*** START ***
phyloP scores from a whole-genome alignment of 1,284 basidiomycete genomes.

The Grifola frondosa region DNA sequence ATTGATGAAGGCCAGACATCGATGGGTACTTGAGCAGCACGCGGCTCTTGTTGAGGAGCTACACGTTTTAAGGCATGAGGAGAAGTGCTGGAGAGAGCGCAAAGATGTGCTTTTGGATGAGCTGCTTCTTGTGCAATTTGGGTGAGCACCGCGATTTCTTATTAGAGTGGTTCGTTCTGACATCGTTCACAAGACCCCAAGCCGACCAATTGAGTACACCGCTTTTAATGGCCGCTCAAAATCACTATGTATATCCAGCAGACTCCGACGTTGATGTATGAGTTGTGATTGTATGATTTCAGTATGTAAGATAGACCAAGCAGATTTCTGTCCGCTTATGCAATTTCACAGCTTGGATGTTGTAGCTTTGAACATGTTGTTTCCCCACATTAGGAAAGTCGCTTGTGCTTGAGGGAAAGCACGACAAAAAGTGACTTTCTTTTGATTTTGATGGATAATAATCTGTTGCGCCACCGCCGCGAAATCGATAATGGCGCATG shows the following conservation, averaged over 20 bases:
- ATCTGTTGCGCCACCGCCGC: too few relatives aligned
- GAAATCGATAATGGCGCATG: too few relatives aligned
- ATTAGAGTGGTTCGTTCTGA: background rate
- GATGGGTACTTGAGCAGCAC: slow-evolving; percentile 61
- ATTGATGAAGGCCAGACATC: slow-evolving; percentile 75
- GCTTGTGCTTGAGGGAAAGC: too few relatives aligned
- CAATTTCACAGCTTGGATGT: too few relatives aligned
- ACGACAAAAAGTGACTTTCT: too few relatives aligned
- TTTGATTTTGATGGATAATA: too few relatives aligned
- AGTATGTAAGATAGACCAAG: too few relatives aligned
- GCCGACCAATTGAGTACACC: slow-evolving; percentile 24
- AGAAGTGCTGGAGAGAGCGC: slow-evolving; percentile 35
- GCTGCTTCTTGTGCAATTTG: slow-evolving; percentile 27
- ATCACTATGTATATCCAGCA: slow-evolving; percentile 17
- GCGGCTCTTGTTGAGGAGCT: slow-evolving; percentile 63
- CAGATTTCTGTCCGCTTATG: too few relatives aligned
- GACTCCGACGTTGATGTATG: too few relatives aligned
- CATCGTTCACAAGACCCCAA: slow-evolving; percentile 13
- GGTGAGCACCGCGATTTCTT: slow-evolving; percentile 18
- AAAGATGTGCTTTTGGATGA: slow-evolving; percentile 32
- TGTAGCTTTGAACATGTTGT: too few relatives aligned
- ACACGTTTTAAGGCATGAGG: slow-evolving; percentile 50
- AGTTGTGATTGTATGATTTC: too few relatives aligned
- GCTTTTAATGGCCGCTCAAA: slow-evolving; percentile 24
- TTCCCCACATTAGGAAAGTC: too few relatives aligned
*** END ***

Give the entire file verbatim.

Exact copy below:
phyloP scores from a whole-genome alignment of 1,284 basidiomycete genomes.

The Grifola frondosa region DNA sequence ATTGATGAAGGCCAGACATCGATGGGTACTTGAGCAGCACGCGGCTCTTGTTGAGGAGCTACACGTTTTAAGGCATGAGGAGAAGTGCTGGAGAGAGCGCAAAGATGTGCTTTTGGATGAGCTGCTTCTTGTGCAATTTGGGTGAGCACCGCGATTTCTTATTAGAGTGGTTCGTTCTGACATCGTTCACAAGACCCCAAGCCGACCAATTGAGTACACCGCTTTTAATGGCCGCTCAAAATCACTATGTATATCCAGCAGACTCCGACGTTGATGTATGAGTTGTGATTGTATGATTTCAGTATGTAAGATAGACCAAGCAGATTTCTGTCCGCTTATGCAATTTCACAGCTTGGATGTTGTAGCTTTGAACATGTTGTTTCCCCACATTAGGAAAGTCGCTTGTGCTTGAGGGAAAGCACGACAAAAAGTGACTTTCTTTTGATTTTGATGGATAATAATCTGTTGCGCCACCGCCGCGAAATCGATAATGGCGCATG shows the following conservation, averaged over 20 bases:
- ATCTGTTGCGCCACCGCCGC: too few relatives aligned
- GAAATCGATAATGGCGCATG: too few relatives aligned
- ATTAGAGTGGTTCGTTCTGA: background rate
- GATGGGTACTTGAGCAGCAC: slow-evolving; percentile 61
- ATTGATGAAGGCCAGACATC: slow-evolving; percentile 75
- GCTTGTGCTTGAGGGAAAGC: too few relatives aligned
- CAATTTCACAGCTTGGATGT: too few relatives aligned
- ACGACAAAAAGTGACTTTCT: too few relatives aligned
- TTTGATTTTGATGGATAATA: too few relatives aligned
- AGTATGTAAGATAGACCAAG: too few relatives aligned
- GCCGACCAATTGAGTACACC: slow-evolving; percentile 24
- AGAAGTGCTGGAGAGAGCGC: slow-evolving; percentile 35
- GCTGCTTCTTGTGCAATTTG: slow-evolving; percentile 27
- ATCACTATGTATATCCAGCA: slow-evolving; percentile 17
- GCGGCTCTTGTTGAGGAGCT: slow-evolving; percentile 63
- CAGATTTCTGTCCGCTTATG: too few relatives aligned
- GACTCCGACGTTGATGTATG: too few relatives aligned
- CATCGTTCACAAGACCCCAA: slow-evolving; percentile 13
- GGTGAGCACCGCGATTTCTT: slow-evolving; percentile 18
- AAAGATGTGCTTTTGGATGA: slow-evolving; percentile 32
- TGTAGCTTTGAACATGTTGT: too few relatives aligned
- ACACGTTTTAAGGCATGAGG: slow-evolving; percentile 50
- AGTTGTGATTGTATGATTTC: too few relatives aligned
- GCTTTTAATGGCCGCTCAAA: slow-evolving; percentile 24
- TTCCCCACATTAGGAAAGTC: too few relatives aligned